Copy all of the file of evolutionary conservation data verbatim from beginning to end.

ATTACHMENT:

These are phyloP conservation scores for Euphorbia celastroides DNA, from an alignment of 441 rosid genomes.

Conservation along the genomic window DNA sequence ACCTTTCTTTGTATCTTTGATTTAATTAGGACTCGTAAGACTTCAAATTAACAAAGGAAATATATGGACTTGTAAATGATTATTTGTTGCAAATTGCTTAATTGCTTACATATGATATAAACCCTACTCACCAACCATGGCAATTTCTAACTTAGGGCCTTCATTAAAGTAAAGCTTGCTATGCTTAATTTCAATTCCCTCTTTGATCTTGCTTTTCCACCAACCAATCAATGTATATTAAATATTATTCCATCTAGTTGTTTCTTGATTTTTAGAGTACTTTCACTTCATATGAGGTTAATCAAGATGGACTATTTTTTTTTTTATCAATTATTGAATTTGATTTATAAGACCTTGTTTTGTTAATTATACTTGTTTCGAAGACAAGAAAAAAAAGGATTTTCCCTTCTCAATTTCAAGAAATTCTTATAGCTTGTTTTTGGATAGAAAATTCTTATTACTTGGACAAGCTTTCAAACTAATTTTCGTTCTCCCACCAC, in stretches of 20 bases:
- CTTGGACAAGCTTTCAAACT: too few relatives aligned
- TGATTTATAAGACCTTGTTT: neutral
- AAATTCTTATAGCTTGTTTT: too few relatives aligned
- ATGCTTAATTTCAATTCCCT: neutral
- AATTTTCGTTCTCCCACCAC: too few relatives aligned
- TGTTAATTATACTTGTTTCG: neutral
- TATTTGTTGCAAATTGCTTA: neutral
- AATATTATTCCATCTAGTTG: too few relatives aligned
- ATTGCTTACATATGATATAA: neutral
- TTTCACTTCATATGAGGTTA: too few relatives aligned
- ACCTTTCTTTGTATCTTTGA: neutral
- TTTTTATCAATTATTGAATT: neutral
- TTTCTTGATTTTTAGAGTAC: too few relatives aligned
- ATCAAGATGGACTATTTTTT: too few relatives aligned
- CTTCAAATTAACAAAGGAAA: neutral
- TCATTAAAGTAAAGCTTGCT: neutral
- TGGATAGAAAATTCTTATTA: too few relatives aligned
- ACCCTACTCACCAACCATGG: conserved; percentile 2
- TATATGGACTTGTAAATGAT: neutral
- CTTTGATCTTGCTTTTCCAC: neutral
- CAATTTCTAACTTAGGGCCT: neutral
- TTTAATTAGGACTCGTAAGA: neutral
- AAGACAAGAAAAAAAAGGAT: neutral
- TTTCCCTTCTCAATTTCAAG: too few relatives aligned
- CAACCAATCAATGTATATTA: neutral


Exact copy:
These are phyloP conservation scores for Euphorbia celastroides DNA, from an alignment of 441 rosid genomes.

Conservation along the genomic window DNA sequence ACCTTTCTTTGTATCTTTGATTTAATTAGGACTCGTAAGACTTCAAATTAACAAAGGAAATATATGGACTTGTAAATGATTATTTGTTGCAAATTGCTTAATTGCTTACATATGATATAAACCCTACTCACCAACCATGGCAATTTCTAACTTAGGGCCTTCATTAAAGTAAAGCTTGCTATGCTTAATTTCAATTCCCTCTTTGATCTTGCTTTTCCACCAACCAATCAATGTATATTAAATATTATTCCATCTAGTTGTTTCTTGATTTTTAGAGTACTTTCACTTCATATGAGGTTAATCAAGATGGACTATTTTTTTTTTTATCAATTATTGAATTTGATTTATAAGACCTTGTTTTGTTAATTATACTTGTTTCGAAGACAAGAAAAAAAAGGATTTTCCCTTCTCAATTTCAAGAAATTCTTATAGCTTGTTTTTGGATAGAAAATTCTTATTACTTGGACAAGCTTTCAAACTAATTTTCGTTCTCCCACCAC, in stretches of 20 bases:
- CTTGGACAAGCTTTCAAACT: too few relatives aligned
- TGATTTATAAGACCTTGTTT: neutral
- AAATTCTTATAGCTTGTTTT: too few relatives aligned
- ATGCTTAATTTCAATTCCCT: neutral
- AATTTTCGTTCTCCCACCAC: too few relatives aligned
- TGTTAATTATACTTGTTTCG: neutral
- TATTTGTTGCAAATTGCTTA: neutral
- AATATTATTCCATCTAGTTG: too few relatives aligned
- ATTGCTTACATATGATATAA: neutral
- TTTCACTTCATATGAGGTTA: too few relatives aligned
- ACCTTTCTTTGTATCTTTGA: neutral
- TTTTTATCAATTATTGAATT: neutral
- TTTCTTGATTTTTAGAGTAC: too few relatives aligned
- ATCAAGATGGACTATTTTTT: too few relatives aligned
- CTTCAAATTAACAAAGGAAA: neutral
- TCATTAAAGTAAAGCTTGCT: neutral
- TGGATAGAAAATTCTTATTA: too few relatives aligned
- ACCCTACTCACCAACCATGG: conserved; percentile 2
- TATATGGACTTGTAAATGAT: neutral
- CTTTGATCTTGCTTTTCCAC: neutral
- CAATTTCTAACTTAGGGCCT: neutral
- TTTAATTAGGACTCGTAAGA: neutral
- AAGACAAGAAAAAAAAGGAT: neutral
- TTTCCCTTCTCAATTTCAAG: too few relatives aligned
- CAACCAATCAATGTATATTA: neutral